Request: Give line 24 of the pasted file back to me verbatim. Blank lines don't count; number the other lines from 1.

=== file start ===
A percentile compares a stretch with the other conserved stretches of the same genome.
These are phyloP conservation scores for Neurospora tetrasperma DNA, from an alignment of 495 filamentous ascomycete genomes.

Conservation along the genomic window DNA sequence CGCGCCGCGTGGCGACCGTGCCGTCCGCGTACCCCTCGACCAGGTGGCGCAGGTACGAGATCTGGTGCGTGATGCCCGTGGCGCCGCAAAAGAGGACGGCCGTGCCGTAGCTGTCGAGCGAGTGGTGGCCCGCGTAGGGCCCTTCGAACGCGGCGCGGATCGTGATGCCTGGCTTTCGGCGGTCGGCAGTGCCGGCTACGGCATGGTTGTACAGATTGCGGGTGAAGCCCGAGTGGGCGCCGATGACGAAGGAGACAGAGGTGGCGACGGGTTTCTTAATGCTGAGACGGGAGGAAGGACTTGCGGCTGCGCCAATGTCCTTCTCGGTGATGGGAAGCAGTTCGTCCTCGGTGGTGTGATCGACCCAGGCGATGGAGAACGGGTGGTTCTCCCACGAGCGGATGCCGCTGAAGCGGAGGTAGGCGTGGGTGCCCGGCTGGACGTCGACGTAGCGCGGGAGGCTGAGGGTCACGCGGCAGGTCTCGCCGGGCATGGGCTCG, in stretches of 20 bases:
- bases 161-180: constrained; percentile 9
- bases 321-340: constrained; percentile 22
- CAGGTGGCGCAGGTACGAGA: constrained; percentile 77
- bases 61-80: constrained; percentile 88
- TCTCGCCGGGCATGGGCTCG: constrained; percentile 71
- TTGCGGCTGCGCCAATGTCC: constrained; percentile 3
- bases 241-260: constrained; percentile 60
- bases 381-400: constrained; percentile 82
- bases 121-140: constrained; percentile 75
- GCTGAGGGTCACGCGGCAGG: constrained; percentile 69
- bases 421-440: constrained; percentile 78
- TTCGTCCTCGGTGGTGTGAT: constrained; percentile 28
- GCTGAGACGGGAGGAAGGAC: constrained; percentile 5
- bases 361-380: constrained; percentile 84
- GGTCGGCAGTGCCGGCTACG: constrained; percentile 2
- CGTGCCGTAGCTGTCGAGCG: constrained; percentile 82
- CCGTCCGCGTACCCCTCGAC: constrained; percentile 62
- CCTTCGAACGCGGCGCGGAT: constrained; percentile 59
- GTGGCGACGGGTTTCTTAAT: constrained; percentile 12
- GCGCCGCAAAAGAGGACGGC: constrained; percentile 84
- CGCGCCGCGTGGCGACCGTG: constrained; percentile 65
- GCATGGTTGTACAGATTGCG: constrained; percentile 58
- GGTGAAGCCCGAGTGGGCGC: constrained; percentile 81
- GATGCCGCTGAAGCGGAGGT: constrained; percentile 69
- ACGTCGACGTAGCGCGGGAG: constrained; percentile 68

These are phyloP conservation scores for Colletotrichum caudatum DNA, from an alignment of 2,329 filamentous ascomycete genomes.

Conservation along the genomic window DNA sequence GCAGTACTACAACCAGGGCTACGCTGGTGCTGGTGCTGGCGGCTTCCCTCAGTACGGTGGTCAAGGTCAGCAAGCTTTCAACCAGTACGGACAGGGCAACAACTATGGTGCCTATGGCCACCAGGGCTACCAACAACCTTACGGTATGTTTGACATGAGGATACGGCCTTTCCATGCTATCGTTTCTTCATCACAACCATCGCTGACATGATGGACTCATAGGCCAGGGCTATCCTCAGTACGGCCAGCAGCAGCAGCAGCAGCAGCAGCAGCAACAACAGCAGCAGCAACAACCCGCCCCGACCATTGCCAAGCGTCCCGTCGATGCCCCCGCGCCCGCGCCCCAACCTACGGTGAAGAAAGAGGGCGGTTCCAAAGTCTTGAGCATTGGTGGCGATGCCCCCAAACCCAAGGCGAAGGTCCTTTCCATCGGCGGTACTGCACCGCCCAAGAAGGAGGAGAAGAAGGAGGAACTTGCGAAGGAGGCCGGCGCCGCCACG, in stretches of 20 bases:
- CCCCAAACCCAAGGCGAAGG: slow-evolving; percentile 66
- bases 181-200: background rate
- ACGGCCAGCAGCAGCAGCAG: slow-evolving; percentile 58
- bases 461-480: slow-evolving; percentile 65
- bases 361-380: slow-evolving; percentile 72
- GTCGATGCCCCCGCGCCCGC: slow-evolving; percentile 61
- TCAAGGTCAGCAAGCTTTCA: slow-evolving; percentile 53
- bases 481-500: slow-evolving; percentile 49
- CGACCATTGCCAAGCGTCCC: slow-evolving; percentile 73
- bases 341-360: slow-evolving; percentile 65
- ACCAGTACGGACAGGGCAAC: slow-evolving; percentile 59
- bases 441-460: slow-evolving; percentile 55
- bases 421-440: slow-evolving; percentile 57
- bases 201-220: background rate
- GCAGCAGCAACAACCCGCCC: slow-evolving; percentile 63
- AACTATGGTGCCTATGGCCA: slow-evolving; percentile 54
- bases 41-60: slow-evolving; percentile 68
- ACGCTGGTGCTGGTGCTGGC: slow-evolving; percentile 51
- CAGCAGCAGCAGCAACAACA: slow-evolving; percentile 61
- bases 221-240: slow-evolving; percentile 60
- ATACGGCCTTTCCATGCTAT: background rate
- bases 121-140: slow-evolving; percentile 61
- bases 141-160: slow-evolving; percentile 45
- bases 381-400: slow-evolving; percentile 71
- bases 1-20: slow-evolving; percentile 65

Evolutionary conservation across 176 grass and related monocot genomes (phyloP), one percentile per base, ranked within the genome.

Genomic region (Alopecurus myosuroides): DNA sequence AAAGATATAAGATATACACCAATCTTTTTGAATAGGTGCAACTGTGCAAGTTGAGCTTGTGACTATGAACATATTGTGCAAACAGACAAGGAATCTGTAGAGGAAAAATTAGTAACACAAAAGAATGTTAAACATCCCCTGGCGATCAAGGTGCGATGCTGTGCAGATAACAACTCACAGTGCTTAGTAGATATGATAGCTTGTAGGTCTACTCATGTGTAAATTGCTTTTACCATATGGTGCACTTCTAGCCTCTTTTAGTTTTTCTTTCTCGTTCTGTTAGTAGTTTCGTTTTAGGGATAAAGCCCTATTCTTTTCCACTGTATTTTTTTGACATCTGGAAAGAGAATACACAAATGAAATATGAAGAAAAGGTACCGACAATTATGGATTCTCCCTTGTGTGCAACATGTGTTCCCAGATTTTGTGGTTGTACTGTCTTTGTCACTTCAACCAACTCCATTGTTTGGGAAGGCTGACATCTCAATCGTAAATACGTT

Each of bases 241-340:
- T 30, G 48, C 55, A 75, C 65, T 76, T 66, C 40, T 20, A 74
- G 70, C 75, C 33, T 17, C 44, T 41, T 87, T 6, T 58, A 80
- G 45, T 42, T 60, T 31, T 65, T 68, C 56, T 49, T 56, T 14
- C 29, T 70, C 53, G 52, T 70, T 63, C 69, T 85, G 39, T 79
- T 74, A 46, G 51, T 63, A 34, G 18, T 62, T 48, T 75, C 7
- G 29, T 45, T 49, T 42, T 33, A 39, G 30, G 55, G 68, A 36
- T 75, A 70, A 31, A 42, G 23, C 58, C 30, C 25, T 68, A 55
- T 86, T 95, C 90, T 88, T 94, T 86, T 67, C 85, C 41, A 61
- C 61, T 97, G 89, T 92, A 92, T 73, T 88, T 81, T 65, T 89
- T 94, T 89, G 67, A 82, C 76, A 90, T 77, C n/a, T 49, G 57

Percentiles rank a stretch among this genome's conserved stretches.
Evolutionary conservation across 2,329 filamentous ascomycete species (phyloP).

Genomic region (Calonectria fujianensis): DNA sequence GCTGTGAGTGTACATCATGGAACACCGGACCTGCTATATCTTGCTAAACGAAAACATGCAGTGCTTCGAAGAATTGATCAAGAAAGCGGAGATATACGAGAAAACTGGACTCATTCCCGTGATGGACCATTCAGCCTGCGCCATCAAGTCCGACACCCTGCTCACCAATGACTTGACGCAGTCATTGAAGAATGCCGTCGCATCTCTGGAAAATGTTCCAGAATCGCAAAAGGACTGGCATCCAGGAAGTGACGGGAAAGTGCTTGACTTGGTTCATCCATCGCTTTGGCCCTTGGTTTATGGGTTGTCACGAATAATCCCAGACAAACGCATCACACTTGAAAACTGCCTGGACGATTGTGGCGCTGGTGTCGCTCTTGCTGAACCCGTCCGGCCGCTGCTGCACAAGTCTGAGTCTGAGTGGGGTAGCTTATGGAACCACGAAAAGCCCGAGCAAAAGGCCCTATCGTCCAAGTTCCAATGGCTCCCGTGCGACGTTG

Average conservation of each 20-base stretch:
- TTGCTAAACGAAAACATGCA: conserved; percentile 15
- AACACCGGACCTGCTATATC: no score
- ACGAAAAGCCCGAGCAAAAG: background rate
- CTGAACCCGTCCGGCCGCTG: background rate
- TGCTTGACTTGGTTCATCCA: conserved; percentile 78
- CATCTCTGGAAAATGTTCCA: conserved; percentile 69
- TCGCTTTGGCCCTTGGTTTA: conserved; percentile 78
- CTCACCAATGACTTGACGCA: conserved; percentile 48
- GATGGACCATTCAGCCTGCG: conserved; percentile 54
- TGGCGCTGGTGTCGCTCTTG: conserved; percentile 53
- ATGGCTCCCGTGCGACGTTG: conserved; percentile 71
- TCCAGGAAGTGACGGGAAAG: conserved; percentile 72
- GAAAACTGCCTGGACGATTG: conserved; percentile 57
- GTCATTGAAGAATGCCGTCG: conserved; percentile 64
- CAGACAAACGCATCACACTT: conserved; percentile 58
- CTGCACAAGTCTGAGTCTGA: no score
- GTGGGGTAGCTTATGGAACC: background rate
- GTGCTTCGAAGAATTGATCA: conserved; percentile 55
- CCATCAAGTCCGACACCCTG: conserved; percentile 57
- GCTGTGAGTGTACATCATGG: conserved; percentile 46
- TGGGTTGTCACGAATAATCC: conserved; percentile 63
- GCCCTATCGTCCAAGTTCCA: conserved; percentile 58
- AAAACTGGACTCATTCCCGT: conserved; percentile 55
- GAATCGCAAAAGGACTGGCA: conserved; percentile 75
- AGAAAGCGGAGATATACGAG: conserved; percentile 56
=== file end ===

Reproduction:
- CGCGCCGCGTGGCGACCGTG: constrained; percentile 65